Indeed, defense advocates say they have no evidence that prosecutors quash investigations. They say they simply have no idea why investigations take so long, partly because prosecutors reveal so little about their inquests.
"To be honest, when you compare these fatal-shooting cases, there is no rhyme or reason why they take so much time in Philadelphia," said William Johnson, executive director of the Police Advisory Commission.
"I'm not sure if it's a resource issue or the difficulty prosecuting police," said David Rudovsky, a prominent civil-rights lawyer.
He said the pace of the investigation into the January killing of Timothy J. Goode was typical. "It's not the most complicated case," said Rudovsky, who is representing Goode's family.
Goode, 24, a grandnephew of former Mayor W. Wilson Goode's, was gunned down in Germantown by an undercover officer during a drug sting. Police said he had been shot when he turned and pointed a gun at pursuing officers. Goode's family said he had been shot in the back.
Rudovsky said the prosecutors had plenty of evidence and witnesses. "It's not something that should take that long," he said.
Not all investigations of police move slowly.
In 1991, a Los Angeles grand jury indicted four officers 11 days after the beating of motorist Rodney King was captured on video. They were acquitted in a trial less than 14 months after the beating.
Last year, a New York City grand jury indicted three officers four months after Sean Bell died outside a Queens strip club in a hail of police bullets. The officers were acquitted in April, 17 months after the killing.
Ramsey said investigators needed to examine complaints against police carefully because "careers are on the line." But he said the investigations must be done promptly "so that people will feel that the matter is being taken seriously - we're not sitting on it waiting for it to go away. It's a real fine line."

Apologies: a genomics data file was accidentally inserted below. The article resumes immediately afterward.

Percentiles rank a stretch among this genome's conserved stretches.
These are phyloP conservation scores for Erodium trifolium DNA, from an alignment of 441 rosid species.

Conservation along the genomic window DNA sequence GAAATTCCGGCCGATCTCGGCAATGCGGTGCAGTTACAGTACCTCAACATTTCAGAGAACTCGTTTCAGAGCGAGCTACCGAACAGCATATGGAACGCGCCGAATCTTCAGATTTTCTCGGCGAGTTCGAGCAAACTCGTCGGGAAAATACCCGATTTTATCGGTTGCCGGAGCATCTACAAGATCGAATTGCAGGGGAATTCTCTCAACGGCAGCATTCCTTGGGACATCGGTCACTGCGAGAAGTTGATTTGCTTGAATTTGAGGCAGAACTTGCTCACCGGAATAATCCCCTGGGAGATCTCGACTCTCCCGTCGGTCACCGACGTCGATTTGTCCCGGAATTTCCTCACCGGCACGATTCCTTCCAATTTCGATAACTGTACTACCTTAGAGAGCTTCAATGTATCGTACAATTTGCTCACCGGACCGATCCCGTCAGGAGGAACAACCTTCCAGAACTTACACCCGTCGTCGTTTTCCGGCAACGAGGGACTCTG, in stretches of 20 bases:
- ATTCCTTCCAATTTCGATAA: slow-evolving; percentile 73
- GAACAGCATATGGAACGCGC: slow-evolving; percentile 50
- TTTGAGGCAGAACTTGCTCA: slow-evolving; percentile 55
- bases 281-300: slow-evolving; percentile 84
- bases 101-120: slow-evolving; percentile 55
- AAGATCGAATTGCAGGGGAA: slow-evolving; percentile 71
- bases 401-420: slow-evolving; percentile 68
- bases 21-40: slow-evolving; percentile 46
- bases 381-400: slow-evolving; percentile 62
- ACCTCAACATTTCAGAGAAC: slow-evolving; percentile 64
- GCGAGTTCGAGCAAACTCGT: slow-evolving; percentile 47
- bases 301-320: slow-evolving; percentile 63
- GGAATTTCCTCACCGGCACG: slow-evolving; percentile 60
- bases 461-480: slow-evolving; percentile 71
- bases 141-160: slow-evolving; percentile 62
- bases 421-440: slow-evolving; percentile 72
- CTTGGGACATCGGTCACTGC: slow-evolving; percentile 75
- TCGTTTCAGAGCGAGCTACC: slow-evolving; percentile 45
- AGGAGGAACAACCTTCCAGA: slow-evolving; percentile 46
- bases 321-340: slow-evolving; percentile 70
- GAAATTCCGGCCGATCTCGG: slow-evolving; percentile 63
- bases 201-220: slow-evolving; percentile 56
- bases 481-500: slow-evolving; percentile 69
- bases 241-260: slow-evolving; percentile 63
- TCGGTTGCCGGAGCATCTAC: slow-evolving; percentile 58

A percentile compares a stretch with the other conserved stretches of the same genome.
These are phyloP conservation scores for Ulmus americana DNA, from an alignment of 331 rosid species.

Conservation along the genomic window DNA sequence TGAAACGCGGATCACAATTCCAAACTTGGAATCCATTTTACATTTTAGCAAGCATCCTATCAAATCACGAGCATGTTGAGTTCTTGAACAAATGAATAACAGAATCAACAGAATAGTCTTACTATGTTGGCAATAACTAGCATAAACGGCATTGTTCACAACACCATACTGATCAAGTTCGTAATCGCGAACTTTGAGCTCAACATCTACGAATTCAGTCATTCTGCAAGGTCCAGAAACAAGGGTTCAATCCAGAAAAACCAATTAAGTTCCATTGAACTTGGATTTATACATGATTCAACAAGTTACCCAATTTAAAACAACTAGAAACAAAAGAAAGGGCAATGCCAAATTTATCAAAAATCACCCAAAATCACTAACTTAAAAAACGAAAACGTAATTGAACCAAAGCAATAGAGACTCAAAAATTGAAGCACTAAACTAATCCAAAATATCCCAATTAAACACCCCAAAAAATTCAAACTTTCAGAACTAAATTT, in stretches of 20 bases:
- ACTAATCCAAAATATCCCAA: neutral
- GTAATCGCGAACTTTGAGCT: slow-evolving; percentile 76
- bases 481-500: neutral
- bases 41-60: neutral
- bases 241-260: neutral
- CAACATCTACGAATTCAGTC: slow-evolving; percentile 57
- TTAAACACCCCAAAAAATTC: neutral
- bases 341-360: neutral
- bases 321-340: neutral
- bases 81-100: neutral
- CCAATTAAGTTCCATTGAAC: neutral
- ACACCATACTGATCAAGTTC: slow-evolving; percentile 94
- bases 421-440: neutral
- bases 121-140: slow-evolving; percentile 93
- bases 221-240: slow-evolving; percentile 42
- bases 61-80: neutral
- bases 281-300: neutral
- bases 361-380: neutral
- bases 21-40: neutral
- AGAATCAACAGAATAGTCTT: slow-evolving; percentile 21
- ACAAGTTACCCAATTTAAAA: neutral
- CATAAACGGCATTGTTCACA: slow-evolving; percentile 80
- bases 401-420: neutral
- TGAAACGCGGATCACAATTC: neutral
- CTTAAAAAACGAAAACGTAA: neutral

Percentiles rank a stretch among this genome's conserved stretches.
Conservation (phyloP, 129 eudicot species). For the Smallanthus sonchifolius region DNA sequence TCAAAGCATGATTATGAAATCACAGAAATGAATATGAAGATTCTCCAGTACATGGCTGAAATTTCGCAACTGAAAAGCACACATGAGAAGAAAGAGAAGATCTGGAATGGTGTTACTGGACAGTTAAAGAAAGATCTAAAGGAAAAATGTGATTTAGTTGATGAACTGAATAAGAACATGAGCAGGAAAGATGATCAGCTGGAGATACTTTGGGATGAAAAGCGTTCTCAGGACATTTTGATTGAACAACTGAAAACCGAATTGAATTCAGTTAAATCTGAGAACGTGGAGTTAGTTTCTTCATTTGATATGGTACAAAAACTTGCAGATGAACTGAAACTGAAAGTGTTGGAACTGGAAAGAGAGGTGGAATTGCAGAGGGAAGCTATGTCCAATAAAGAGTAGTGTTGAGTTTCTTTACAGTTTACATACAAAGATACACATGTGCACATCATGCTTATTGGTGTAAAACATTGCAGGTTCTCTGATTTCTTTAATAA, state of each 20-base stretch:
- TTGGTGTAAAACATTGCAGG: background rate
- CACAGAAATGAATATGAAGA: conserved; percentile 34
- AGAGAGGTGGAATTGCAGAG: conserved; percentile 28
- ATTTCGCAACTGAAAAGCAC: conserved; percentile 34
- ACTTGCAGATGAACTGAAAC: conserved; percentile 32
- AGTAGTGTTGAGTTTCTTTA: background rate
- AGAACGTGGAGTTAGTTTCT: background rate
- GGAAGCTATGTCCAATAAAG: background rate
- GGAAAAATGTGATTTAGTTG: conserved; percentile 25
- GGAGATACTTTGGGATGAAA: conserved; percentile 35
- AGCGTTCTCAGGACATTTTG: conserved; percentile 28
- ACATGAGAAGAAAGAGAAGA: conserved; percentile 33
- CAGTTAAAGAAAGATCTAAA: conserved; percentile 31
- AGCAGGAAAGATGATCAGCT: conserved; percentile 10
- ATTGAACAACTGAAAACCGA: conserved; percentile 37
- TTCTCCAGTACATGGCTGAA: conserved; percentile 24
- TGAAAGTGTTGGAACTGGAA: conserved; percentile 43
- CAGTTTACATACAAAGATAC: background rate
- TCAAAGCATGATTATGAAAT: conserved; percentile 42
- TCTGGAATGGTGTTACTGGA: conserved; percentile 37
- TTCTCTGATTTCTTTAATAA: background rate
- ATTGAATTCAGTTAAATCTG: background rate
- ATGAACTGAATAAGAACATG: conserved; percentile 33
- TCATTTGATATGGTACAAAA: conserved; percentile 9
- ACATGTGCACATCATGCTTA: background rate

Legal experts say investigations of police are more complicated than civilian criminal investigations.
Witnesses are often reluctant to come forward or refuse to be interviewed, especially if they have civil cases pending against the police. And courts have ruled that officers under investigation can't be interviewed.
Abraham's office, after two prominent failed attempts to prosecute officers for civilian deaths in the 1990s, has rarely charged police. In the most recent case, a Common Pleas Court judge on Aug. 1 threw out charges against Officer Chad Gugger, 30, in an assault trial involving a 2005 drug arrest. The judge said the evidence was hopelessly inconsistent.
Nix, the Police Advisory Commission chairman, said the district attorney's relationship with police also could slow prosecutors. "The D.A. has to investigate the police and work with these guys every day," he said. "If I were the D.A., I'd want to get it right."
Some lawyers say that prosecutors and police do not always notify families when their investigations are complete, and that if they do, the letters are vague.
"You have no idea what happened," defense lawyer Alan L. Yatvin said.
R. Seth Williams, who opposed Abraham in the 2005 Democratic primary, said prosecutors' failure to communicate the conclusions of investigations is the biggest problem.
"I think if they let the public know, the community would have a greater sense of trust," he said. "If it's not being communicated, the public just defaults to a position that it's not being done."